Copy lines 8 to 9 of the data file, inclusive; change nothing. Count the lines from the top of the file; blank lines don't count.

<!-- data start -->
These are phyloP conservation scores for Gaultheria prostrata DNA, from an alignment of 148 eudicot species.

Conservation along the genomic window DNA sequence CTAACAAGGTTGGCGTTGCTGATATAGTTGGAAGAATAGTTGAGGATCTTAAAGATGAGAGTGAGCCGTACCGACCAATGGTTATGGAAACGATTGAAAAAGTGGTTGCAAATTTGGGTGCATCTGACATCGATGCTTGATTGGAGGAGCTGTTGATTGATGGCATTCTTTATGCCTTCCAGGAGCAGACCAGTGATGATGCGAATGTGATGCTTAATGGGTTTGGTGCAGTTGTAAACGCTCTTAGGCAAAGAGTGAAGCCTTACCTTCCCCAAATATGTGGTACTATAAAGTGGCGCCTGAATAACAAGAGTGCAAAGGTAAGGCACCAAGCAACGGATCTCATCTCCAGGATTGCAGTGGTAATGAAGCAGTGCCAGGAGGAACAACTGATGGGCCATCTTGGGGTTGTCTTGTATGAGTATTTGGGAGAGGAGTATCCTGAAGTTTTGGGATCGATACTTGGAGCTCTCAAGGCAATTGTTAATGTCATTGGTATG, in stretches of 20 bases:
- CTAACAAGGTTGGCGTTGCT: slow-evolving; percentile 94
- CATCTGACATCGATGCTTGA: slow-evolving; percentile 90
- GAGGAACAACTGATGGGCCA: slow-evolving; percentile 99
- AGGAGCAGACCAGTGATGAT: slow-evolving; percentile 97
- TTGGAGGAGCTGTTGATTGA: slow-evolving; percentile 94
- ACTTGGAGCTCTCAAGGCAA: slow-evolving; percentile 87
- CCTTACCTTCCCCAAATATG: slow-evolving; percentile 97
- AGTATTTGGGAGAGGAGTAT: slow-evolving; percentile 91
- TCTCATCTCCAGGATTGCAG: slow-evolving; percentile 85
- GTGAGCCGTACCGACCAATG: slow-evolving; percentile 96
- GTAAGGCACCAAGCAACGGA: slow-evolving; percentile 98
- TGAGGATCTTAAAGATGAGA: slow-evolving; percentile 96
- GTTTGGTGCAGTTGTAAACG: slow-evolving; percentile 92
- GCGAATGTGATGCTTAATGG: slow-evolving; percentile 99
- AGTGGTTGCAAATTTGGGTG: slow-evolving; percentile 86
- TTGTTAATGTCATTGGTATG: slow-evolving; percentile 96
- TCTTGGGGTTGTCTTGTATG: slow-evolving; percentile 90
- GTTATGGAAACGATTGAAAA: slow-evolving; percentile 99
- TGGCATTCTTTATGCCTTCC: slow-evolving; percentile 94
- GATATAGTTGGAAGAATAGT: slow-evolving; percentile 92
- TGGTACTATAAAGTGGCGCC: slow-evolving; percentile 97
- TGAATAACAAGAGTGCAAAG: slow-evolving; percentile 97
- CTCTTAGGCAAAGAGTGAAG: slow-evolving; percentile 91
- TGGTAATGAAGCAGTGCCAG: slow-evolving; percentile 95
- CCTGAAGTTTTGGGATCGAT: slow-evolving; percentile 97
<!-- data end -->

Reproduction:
- ACTTGGAGCTCTCAAGGCAA: slow-evolving; percentile 87
- CCTTACCTTCCCCAAATATG: slow-evolving; percentile 97